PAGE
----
The five-year-old gelding came desperately close to winning America's richest horse race last year, only to be run down by Drosselmeyer in the shadows of the post.
Twelve months later, Game On Dude is fitter, stronger and the overwhelming favourite to emulate his sire, the 1998 classic champion Awesome Again, by winning the one-and-a-quarter mile test of speed and stamina.
Game On Dude has won four of the six races he has contested since last year's Classic but he is not the only one trying to make the most of his second chance.
His Hall of Fame trainer Bob Baffert is also making every second count after he survived a brush with death in March when he took the horse to the United Arab Emirates for the Dubai World Cup.
Unaware that anything was wrong with him, the 59-year-old suffered a heart attack and was convinced he was going to die.
He was rushed to hospital and had three stents inserted in two arteries. It was touch and go and the experience instantly changed Baffert's outlook on life.
Baffert has won three Kentucky Derbies and most major races on the American calendar but is still chasing his first Classic winner, not that it worries him. More than anything else, his close shave gave him a fresh perspective on life and racing.
"After the heart attack, it changed my way of thinking," Baffert said. "I don't take it for granted. I got a second chance."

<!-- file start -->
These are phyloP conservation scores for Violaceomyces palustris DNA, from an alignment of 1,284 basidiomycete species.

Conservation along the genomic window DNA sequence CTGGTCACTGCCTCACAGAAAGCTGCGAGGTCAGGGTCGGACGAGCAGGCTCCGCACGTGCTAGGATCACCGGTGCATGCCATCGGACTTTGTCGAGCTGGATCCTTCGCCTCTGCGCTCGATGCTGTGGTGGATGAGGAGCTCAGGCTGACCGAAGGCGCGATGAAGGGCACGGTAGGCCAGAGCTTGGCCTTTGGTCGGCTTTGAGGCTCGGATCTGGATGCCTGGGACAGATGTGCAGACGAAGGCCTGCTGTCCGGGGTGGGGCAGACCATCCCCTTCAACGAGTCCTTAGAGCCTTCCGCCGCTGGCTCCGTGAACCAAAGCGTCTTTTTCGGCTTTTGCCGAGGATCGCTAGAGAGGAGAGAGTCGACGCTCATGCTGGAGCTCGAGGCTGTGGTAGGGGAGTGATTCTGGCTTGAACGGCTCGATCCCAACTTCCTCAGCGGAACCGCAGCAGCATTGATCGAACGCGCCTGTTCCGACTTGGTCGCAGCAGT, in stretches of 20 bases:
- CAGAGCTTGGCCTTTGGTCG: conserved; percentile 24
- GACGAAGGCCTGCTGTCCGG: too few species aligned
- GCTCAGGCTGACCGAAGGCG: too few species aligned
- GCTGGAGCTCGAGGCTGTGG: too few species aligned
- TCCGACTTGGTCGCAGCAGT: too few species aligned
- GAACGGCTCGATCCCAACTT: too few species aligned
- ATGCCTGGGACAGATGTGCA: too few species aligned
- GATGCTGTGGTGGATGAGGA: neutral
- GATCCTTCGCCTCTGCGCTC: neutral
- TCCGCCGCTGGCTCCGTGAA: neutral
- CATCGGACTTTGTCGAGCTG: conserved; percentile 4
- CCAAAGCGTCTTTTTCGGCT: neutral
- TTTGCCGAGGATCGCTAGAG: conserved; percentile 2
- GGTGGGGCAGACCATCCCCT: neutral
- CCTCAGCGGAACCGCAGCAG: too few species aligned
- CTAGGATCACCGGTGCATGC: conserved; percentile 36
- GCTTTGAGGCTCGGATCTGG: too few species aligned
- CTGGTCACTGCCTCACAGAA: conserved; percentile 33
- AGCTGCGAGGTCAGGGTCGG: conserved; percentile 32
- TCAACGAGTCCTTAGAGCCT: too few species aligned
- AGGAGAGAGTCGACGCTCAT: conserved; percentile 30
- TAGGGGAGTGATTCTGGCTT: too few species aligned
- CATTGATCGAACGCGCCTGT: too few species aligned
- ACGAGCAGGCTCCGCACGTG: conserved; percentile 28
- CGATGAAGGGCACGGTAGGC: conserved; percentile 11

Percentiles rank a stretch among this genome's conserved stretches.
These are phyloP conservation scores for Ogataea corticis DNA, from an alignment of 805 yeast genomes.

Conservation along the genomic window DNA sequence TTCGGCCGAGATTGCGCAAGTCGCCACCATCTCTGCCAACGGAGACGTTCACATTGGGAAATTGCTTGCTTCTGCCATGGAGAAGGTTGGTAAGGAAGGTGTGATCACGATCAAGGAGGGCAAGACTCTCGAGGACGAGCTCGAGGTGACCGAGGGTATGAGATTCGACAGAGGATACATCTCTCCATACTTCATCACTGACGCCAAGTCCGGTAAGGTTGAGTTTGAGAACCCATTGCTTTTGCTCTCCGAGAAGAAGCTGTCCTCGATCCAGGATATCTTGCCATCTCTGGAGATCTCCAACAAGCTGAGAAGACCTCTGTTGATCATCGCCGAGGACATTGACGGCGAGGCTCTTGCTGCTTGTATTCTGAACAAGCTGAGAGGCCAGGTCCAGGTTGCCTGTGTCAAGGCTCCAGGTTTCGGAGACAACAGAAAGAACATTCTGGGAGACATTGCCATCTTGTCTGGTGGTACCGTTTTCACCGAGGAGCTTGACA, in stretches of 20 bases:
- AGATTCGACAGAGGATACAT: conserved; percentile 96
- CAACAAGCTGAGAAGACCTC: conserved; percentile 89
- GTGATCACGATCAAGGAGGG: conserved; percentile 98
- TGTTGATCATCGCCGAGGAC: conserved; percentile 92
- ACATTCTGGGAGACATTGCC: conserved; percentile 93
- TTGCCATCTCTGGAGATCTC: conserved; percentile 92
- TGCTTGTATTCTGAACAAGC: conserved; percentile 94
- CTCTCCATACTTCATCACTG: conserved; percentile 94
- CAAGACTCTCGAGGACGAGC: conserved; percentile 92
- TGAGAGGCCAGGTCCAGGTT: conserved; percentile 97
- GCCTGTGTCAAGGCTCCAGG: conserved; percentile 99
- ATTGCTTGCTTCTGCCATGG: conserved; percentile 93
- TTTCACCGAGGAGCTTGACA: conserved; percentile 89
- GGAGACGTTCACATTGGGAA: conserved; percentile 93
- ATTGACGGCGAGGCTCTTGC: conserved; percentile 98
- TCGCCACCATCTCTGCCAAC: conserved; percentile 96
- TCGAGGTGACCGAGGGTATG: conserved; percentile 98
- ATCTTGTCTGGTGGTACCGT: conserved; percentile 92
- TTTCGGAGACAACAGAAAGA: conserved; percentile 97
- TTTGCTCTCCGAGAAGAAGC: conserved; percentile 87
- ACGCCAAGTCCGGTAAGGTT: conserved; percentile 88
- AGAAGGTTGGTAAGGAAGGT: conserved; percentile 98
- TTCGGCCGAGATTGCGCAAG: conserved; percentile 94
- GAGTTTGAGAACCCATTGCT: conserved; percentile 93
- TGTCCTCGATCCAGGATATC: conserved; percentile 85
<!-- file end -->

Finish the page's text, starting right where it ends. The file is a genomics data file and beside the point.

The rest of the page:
Last year, Game On Dude was ridden by Chantal Sutherland, who was bidding to become the first female jockey to win the prestigious race.
This weekend, Rafael Bejarano will be in the saddle after Baffert made the decision to replace Sutherland with his top stable jockey.
"Rafael is our main rider and we wanted to have our No. 1 rider on our No. 1 horses," Baffert said. "With the big fall races coming up, we just felt comfortable having Rafael on Game On Dude.
"It was difficult for me when I told Chantal about the decision. It's been a fun ride and we made history together, but we just felt it was time to make the change.
"He (Bejarano) is a real team player. Even when he wasn't riding him, he was willing to help out. How about that? You've got the leading rider around here and he's willing to put his ego aside and be part of our team."
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